Today marked a new step in my very short running “career” when, for the first time ever, I ran more than 21.097494 kilometres.
Yes indeed, correct. That’s the distance of a half marathon. And the furthest I had ever run. Until this morning.
The occasion was a 100km-in-12-hour run organised by a group of dedicated runners, including my very own running guru Dr. Rajat Chauhan.
Obviously I didn’t run 100km, and had never even intended such, but I wanted to push beyond the HM mark, setting 25 km as my goal.
The logic was “What better way to do this than with a group of serious runners, running a tough event, quietly and without any of the hoopla that attends many running events?”
And it was such fun.
Hey, any non runners reading this, I can SEE you rolling your eyes, you know, at the mention of the word “fun”.
Yes, yes, yes, I got up at 4.30am in the hot and humid darkness, though my 5.45am running start was hours after the hard-core runners set off.
Yes, indeed, it was humid, humid, and did I mention humid.
But the group were so welcoming – I’ve blogged before about just how nice runners are – and the arrangements were amazing, and to see such low-key but oh-so-dedicated youngsters running was inspiring.
There was masses of food and water, initially manned by friends Sonea Mudgal from my running group (the one where we started running 100 metres at a time and felt shattered by it…) and Chetan Sehgal.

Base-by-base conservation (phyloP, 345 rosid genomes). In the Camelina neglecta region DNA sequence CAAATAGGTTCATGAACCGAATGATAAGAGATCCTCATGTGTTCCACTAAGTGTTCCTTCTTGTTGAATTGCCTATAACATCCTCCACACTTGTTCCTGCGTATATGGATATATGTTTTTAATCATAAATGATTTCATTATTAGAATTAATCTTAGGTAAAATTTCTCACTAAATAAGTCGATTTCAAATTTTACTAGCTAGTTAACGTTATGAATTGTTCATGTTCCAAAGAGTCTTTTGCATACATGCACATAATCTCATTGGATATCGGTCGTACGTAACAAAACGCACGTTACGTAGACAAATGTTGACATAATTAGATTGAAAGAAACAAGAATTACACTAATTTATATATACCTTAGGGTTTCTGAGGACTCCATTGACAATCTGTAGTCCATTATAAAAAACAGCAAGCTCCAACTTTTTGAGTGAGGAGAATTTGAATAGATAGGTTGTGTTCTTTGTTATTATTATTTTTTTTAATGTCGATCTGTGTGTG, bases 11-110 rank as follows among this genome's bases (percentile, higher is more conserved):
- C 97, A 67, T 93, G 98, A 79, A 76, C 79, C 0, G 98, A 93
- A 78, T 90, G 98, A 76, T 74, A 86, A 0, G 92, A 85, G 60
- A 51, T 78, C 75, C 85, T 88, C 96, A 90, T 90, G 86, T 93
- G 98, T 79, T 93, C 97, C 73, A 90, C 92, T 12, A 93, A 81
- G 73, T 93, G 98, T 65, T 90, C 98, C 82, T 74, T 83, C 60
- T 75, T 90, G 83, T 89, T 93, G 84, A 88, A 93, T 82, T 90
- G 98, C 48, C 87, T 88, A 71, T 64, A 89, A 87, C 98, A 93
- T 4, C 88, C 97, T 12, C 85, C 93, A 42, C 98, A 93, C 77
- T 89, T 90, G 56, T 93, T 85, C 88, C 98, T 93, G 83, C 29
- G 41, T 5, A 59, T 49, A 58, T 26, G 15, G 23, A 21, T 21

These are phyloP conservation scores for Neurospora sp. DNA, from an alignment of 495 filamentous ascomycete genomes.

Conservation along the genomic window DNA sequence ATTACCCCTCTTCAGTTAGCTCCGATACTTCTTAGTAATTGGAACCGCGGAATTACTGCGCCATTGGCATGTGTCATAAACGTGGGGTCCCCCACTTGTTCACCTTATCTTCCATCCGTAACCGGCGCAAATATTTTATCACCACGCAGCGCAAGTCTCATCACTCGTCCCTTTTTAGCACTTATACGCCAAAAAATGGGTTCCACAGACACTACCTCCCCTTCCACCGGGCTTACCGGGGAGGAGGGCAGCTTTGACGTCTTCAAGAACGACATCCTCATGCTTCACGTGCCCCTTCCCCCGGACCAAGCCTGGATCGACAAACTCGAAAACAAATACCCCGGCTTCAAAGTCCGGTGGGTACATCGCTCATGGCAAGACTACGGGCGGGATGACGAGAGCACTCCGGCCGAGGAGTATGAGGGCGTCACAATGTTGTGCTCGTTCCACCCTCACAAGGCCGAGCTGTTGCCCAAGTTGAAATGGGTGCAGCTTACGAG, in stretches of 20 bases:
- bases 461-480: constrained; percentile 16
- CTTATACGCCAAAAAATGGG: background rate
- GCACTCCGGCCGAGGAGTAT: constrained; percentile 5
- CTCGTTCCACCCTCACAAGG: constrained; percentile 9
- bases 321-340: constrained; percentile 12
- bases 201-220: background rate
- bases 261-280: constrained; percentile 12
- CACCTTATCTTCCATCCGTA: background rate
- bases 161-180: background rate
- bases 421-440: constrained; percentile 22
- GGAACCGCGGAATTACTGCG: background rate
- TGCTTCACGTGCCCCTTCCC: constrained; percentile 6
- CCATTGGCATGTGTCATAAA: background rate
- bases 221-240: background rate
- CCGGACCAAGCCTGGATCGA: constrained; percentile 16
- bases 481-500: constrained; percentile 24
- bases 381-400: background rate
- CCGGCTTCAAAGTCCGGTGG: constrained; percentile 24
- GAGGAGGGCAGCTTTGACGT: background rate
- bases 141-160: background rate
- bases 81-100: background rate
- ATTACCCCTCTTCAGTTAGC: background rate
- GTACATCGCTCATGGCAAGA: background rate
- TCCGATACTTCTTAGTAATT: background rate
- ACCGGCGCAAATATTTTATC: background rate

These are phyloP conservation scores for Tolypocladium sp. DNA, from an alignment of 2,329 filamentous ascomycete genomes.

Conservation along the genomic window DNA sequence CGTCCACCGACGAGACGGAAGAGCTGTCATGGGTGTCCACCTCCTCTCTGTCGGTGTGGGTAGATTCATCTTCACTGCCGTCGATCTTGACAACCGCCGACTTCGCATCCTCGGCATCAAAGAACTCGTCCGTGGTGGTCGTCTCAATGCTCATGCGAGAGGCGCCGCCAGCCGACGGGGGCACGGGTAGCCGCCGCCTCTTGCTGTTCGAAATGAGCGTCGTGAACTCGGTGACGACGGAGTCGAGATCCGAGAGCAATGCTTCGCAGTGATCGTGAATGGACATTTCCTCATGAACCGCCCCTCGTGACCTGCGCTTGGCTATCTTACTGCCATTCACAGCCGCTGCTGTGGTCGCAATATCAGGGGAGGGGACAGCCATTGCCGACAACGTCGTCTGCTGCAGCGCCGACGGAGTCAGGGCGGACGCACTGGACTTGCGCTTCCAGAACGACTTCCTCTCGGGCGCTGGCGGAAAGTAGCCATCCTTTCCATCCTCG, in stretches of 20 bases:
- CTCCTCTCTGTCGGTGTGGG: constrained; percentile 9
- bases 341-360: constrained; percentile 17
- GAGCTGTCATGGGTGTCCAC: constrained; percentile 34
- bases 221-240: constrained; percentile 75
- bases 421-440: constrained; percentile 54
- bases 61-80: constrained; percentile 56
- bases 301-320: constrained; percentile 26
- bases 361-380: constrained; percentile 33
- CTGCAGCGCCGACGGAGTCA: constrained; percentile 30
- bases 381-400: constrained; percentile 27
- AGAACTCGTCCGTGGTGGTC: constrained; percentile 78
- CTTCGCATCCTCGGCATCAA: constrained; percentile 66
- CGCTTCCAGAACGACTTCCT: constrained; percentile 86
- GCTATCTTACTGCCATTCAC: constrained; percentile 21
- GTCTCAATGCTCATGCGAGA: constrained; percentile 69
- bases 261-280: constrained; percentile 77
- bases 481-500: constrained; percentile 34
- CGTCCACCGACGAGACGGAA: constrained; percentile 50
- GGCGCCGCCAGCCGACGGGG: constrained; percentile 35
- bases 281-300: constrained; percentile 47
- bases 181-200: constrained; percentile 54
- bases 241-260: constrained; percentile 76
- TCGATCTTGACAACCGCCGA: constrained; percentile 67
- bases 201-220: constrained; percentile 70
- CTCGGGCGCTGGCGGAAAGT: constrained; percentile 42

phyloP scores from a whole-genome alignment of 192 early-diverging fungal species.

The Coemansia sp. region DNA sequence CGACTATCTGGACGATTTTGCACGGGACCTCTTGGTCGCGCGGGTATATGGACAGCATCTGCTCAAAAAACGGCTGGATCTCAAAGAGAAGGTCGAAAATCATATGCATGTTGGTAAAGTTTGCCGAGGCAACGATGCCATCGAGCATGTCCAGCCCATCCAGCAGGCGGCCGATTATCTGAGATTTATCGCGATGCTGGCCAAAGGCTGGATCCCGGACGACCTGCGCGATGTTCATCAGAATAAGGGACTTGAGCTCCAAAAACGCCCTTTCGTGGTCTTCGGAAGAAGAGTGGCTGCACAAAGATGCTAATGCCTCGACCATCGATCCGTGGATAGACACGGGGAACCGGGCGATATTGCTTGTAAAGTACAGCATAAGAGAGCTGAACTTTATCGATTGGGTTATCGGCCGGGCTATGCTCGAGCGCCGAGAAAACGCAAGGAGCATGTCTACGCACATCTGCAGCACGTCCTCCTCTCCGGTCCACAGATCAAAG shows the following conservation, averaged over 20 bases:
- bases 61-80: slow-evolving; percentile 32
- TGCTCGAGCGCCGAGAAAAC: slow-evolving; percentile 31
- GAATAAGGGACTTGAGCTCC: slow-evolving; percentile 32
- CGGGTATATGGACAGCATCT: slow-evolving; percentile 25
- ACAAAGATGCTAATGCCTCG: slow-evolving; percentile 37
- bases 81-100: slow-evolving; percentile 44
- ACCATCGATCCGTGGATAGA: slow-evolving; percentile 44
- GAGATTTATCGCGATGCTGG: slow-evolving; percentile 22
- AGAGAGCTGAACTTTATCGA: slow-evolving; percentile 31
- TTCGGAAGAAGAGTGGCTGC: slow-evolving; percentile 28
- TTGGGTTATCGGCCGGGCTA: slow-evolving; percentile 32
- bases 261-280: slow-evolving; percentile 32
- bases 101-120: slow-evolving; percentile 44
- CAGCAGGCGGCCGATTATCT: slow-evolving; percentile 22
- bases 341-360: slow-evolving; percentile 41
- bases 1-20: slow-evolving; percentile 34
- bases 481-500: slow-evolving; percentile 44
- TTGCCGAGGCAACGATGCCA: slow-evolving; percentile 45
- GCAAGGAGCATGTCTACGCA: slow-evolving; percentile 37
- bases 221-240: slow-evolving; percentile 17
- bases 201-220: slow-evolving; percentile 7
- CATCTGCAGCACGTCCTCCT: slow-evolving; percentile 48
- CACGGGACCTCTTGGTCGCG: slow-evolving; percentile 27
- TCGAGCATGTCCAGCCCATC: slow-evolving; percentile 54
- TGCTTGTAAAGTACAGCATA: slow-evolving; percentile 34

Some folks started out by running on the road outside the park in Dwarka where the event took place, but I decided to forego the dubious pleasure of running on Delhi roads I don’t know, and ran inside the park which had been chosen as the heart of the race.
(Though with hindsight, the roads actually look fine.)
Any initial misgivings I had about running short loops in the park were totally unfounded, because what happened was this : every kilometre there was the option of food and drink, and a mandatory cheering or applause or “Well done” from the volunteers as I trotted past, and the sense of support and comradeship was amazing.
Long after I had come home, chuffed beyond belief at my 27.5 km, the hard core runners were running and running, and Srini finished his 100km in 11 hours and 55 minutes – talk about an amazing achievement.
And all for the love of running.
Here are just a few of the lovely, welcoming people from this morning:
Thanks to Ravi Kishorre and Doc for the photos.
The former kindly sent them, to be used
Doc’s pictures I swiped from his Twitter feed without telling him…
And here some of us are, having a pit stop.
By the way, 21.097km + 6km (the first distance I ever ran in a race and a kind of lucky figure for me) = 27.097. Once I’d done 25km it was obvious that the 27km barrier needed breaking.